Pat Spadafora, of Kaleidoscope Consulting, is the founder and former Director of the Centre for Elder Research, an applied research Centre of Excellence at Sheridan College in Oakville. The Centre, founded by Pat in 2003, enables researchers to go from “lab to life”® with its consumer driven focus and its emphasis on knowledge translation. With many years of experience in post-secondary education, social work and applied research, Pat has a proven track record of bringing innovative projects to fruition. Under her leadership, the Centre amassed an impressive body of work and developed a reputation for innovative research and community engagement.
Pat’s expertise and interests include promoting positive images of aging, addressing ageism, creative aging, social prescribing for social inclusion, designing multigenerational environments, the human cost of social isolation and loneliness, the needs and interests of older entrepreneurs and the health and well-being benefits of engagement in the creative and performing arts.
Through Kaleidoscope Consulting, Pat’s mission is to change the way we view aging.
Building connected communities for all ages: Moving from social exclusion to social inclusion
Dr. Margaret Denton is a Board Member with the Hamilton Council on Aging and Chair of the Age Friendly Hamilton Governance Committee. Margaret was the driving force in bringing the vision of Age Friendly to Hamilton in 2007, making Hamilton the first city in Ontario to begin the process of becoming an Age Friendly City. She has been a leader in moving her vision of an Age Friendly Hamilton forward ever since. Her work extends beyond Hamilton, collaborating with many communities to develop best practices in implementing age friendly communities across Southern Ontario
Dr. Denton is a Professor Emeritus in the Department of Health, Aging and Society at McMaster University. She was a valuable member of the McMaster community, having held many administrative positions and an active community researcher with over 70 publications in peer reviewed journals. Dr. Denton’s expertise spans issues related to health and aging, and the organization and delivery of community health care services.
Pat Spadafora, Kaleidoscope Consulting, Canada
Margaret Denton, McMaster University, Canada
From May 2016 – April 30th, 2019, with funding from the Government of Canada’s New Horizons for Seniors Program, 7 organizations in Hamilton formed a collaborative to deliver innovative projects that addressed the social isolation of adults 55+ living in the greater Hamilton area. The overall objectives were to measurably reduce rates of isolation, to build community capacity to more effectively identify, reach and connect isolated older adults and to prevent isolation in the future. Federal funding support for the 3-year project was extended until December 31st, 2019. During the 8-month extension, one objective was to serve an additional 500 adults 55+ who were experiencing or, who were at risk of experiencing, social isolation. The extension also provided the collaborative with the opportunity to 1. expand knowledge dissemination; 2. to create tools/resources for use by organizations and individuals in Hamilton as well as potential adaptation by other communities and 3. to more specifically concentrate on sustainability plans.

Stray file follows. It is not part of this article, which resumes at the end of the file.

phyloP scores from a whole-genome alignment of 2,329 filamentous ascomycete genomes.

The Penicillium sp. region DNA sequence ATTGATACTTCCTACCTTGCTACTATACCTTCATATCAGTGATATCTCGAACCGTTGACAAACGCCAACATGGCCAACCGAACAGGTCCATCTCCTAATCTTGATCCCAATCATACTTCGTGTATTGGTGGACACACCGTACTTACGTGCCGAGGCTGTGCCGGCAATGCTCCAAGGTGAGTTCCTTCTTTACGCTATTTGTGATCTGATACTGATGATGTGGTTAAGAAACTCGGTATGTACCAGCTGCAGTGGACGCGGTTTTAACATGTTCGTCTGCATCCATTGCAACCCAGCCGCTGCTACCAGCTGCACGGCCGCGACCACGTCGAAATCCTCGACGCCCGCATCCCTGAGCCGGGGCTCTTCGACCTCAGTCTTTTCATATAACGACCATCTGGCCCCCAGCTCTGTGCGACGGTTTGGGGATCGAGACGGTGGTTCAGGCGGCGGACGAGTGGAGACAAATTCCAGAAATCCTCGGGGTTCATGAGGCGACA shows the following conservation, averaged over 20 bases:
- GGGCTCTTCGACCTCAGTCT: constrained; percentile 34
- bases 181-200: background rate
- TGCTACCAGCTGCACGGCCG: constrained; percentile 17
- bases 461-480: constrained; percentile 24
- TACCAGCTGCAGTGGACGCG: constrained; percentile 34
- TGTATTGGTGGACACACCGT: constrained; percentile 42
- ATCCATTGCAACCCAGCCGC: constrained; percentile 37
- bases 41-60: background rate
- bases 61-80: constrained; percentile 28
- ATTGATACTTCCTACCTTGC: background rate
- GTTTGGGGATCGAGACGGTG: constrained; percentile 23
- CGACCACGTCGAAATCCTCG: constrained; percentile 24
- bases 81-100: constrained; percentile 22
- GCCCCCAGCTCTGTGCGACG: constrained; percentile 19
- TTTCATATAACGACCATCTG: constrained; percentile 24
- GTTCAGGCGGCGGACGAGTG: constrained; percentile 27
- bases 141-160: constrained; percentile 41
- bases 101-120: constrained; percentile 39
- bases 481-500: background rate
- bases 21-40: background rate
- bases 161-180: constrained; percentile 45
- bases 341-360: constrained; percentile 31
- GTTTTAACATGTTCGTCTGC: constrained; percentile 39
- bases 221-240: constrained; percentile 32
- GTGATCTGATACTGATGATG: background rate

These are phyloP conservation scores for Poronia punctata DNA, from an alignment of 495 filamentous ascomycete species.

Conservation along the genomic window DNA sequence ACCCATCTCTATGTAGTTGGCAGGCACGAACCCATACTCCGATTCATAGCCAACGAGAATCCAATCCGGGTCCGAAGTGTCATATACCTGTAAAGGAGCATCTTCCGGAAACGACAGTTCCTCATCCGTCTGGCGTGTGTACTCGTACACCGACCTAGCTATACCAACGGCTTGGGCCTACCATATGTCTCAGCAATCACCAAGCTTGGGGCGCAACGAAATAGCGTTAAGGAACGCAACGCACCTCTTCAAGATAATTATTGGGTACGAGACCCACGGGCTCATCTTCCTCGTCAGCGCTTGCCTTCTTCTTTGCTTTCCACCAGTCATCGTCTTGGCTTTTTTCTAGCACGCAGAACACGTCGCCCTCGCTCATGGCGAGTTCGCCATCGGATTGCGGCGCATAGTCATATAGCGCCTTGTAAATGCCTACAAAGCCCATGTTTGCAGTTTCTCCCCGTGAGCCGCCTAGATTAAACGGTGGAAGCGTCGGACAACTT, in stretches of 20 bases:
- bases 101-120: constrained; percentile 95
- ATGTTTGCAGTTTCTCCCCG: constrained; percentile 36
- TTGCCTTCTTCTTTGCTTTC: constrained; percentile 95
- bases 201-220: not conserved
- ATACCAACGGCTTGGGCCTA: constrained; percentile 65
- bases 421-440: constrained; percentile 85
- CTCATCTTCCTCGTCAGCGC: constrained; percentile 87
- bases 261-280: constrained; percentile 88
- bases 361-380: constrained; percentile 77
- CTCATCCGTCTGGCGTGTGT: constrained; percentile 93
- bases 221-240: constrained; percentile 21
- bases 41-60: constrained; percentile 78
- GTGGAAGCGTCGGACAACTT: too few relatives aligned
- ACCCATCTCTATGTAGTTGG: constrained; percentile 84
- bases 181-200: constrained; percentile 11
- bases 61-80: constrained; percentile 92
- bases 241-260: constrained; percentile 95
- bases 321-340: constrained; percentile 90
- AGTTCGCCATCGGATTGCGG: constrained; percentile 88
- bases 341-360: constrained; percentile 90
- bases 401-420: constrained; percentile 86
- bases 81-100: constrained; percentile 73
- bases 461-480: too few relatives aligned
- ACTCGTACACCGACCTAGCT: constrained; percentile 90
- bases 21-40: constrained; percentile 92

Of particular note during this 8-month extension period was gradually shifting the narrative from social isolation to social inclusion, from responsive interventions to prevention and from a focus primarily on older adults to one that embraces multigenerational thinking. Recognizing that external funding is not a given, sustainability was considered from three perspectives; funded, low-cost and no-cost solutions.
The rationale behind one low to no-cost solution that reflects this shift in our thinking is supported by research evidence that demonstrates that connecting generations mitigates against social isolation and reduces ageism (Cornell University and the University of Toronto, 2019). With this and other related research in mind, a working group of the collaborative introduced an awareness and advocacy campaign called ‘Do You Know Your Neighbour?’ that integrated these key messages: building neighbourhoods for all ages results in healthy and safe communities; every individual, regardless of age, race/ethnicity, gender, sexual orientation, abilities or other factors can contribute to their neighbourhood in some way and; connecting with people of all ages helps to prevent isolation and loneliness and combats ageism.
During this interactive workshop, the presenters will share their experience with the ‘Do You Know Your Neighbour?’ campaign, share these and other project resources with delegates and work collaboratively with delegates to explore adapting these resources and/or to create new resources relevant to their communities. Finally, we will collectively explore other strategies for including older adults with individuals of all ages in the fabric of our communities. Every voice counts. We can no longer be silent.